That used to come easy to me. Now we pride ourselves on having a million excuses — all legitimate. I need to work late on that front yard project. I simply must clean the house because I promised so-and-so they could come over for a multi-course dinner. Let me work a little more on that project. I have ten free minutes, I better fill them with a podcast!
I don’t have time to contemplate.
Saying no to bad things is a no-brainer; saying no to good things is impossible with the wrong mindset. I read Essentialism by Greg McKeown this past fall and it helped change that framework. When I had fewer opportunities to pursue 15 years ago, it was easy to say yes to everything because I could afford the time and I needed to strike gold, that meant pursuing a number of opportunities. Now, that is no longer the case. The difficulty is choosing between “great” and “good”, not “good” and “bad.”
Sometimes it’s even between “great” and “great.” The sucky party is that I have to say no to a great thing. The amazing part is that I can afford myself to say yes to a great thing or say no to two great things because of what I’m already pursuing!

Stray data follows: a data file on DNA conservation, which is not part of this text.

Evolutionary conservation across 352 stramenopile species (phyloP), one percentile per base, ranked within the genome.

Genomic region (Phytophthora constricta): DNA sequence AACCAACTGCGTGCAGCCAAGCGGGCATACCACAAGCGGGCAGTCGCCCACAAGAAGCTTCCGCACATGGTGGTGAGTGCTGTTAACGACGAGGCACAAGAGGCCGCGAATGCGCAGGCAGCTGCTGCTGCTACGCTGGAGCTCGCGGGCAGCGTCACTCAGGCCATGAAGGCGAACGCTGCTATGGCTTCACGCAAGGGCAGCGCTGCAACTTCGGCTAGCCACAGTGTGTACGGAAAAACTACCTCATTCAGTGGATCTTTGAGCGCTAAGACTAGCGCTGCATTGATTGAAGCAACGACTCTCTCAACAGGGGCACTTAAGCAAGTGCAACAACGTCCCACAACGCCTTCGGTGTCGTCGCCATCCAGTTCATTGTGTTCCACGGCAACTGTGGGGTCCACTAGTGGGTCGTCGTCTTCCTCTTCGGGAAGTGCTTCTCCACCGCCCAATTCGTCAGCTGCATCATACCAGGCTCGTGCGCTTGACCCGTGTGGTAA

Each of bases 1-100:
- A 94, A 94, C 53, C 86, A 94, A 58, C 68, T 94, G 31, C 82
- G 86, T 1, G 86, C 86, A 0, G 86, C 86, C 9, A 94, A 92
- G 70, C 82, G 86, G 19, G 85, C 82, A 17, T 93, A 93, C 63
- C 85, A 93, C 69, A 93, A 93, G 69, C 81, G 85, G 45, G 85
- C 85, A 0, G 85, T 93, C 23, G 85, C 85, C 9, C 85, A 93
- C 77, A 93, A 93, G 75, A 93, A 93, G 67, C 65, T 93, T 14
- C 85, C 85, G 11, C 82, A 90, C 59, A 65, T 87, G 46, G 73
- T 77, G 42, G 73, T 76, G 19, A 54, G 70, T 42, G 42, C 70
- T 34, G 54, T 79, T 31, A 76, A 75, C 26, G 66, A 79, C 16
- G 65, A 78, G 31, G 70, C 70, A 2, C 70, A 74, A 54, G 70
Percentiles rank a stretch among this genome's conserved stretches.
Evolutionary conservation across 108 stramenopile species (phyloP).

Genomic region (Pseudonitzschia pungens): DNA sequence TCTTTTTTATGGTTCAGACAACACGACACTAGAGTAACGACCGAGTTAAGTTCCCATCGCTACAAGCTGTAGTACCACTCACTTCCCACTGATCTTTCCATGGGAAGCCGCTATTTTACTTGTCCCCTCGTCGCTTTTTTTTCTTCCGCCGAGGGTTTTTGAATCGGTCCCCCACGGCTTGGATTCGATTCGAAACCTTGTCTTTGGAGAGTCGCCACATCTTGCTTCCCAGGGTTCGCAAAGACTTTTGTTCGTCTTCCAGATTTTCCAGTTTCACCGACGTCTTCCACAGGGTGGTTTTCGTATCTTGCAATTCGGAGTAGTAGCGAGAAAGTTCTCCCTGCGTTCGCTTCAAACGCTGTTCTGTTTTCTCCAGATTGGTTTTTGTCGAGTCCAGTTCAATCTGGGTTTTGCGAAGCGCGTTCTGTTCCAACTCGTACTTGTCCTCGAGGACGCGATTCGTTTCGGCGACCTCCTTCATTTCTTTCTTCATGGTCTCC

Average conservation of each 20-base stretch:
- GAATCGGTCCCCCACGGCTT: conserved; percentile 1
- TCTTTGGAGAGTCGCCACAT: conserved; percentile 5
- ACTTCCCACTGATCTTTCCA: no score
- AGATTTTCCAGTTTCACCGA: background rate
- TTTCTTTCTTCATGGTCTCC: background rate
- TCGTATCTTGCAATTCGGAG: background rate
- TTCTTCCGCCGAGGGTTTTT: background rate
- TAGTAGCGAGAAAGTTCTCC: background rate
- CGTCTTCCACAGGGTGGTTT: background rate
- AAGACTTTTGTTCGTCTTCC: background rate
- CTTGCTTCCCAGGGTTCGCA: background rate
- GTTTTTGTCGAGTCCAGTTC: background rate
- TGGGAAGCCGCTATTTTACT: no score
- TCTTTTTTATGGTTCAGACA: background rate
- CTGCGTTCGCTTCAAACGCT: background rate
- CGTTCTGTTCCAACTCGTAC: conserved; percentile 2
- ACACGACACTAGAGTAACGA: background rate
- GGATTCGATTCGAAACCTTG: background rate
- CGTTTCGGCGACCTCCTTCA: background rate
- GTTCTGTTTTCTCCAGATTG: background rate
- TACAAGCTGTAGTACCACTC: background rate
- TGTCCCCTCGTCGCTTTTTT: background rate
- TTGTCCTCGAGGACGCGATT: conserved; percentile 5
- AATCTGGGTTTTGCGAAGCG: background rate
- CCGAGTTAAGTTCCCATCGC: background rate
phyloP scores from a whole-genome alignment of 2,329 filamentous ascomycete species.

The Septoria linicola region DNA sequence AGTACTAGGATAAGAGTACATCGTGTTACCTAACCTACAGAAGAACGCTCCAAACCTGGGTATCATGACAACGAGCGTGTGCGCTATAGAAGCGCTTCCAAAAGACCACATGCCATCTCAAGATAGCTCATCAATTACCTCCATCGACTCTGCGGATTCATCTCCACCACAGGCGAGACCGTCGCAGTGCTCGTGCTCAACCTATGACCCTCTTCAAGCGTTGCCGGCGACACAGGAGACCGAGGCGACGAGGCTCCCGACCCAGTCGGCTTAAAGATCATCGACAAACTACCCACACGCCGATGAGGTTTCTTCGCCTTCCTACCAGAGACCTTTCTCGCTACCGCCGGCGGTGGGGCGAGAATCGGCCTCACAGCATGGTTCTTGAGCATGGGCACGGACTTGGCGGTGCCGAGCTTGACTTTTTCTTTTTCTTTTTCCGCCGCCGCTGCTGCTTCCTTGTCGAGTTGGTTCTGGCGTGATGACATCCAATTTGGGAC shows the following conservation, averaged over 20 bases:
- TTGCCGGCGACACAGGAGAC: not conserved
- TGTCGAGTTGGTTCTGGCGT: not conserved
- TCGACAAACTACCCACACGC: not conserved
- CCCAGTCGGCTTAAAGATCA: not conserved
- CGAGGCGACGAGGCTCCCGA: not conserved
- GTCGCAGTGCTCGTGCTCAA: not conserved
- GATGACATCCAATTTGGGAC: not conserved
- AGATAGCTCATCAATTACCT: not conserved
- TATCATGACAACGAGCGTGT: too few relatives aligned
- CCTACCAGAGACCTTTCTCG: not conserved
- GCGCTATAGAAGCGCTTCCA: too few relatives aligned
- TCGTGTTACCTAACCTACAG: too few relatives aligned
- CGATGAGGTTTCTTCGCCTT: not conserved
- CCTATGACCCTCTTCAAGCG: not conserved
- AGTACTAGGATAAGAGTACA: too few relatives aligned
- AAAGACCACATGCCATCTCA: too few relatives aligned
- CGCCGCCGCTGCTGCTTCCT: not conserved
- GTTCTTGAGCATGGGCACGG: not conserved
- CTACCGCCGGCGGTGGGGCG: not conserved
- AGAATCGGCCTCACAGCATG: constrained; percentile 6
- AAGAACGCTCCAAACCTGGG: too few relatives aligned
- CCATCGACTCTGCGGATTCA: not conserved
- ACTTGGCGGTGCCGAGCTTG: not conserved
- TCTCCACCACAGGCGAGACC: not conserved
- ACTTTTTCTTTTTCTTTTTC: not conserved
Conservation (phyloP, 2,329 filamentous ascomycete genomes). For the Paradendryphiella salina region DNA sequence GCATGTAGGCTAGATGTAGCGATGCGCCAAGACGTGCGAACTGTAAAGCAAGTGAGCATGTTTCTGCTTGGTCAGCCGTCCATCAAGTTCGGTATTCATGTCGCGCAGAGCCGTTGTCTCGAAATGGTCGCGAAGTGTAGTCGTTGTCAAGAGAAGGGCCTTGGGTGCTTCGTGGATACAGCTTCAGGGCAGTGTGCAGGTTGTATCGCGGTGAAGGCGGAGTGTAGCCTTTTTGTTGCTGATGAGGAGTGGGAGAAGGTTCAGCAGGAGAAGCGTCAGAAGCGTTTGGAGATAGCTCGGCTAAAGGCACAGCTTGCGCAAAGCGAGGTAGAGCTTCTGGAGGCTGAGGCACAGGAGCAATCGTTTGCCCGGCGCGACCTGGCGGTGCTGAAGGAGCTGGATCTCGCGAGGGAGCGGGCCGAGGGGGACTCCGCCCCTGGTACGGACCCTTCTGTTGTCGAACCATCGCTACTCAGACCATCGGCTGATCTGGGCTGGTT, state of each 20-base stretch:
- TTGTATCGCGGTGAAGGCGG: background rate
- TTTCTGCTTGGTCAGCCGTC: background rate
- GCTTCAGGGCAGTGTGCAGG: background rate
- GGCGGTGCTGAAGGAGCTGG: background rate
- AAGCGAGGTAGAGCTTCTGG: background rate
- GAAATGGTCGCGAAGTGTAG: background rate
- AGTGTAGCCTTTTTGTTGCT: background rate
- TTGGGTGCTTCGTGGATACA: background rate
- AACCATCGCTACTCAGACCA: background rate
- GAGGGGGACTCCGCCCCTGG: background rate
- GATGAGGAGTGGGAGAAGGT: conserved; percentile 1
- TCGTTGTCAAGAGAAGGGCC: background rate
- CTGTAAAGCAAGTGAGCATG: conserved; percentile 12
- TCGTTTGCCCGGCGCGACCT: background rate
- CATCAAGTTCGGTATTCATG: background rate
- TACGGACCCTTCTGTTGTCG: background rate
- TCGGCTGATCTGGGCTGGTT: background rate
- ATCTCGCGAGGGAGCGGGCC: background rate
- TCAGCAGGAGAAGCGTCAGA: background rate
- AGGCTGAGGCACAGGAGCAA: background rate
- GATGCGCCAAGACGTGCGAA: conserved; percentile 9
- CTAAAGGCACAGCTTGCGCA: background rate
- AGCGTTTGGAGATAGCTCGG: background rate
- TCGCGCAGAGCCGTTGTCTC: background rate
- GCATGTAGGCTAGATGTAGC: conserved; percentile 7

So in the early sunrise of 2017, reflect on what you have to give up to reflect. Think on what can be surrendered so you’re not constantly strapped for time, running from thing to thing and giving friends, family, teammates, and your work only part of you mind. Be all there.
Saying no is never easy. It means trusting others to do what needs to be done. It means giving away legos. It means I may feel like I have less to share in this week’s show and tell. But it means what few things remain are insanely better in quality. Cheap is expensive, and so trying to stretch resources (time, in this case) over too many projects, too many people, and not having the mindspace to think.
So slow down. January 2017 is here, knocking on the door and ready to enter. Reflect on your 2016. Reflect on your life. As Switchfoot says in This Is Your Life, “Are you who you want to be?”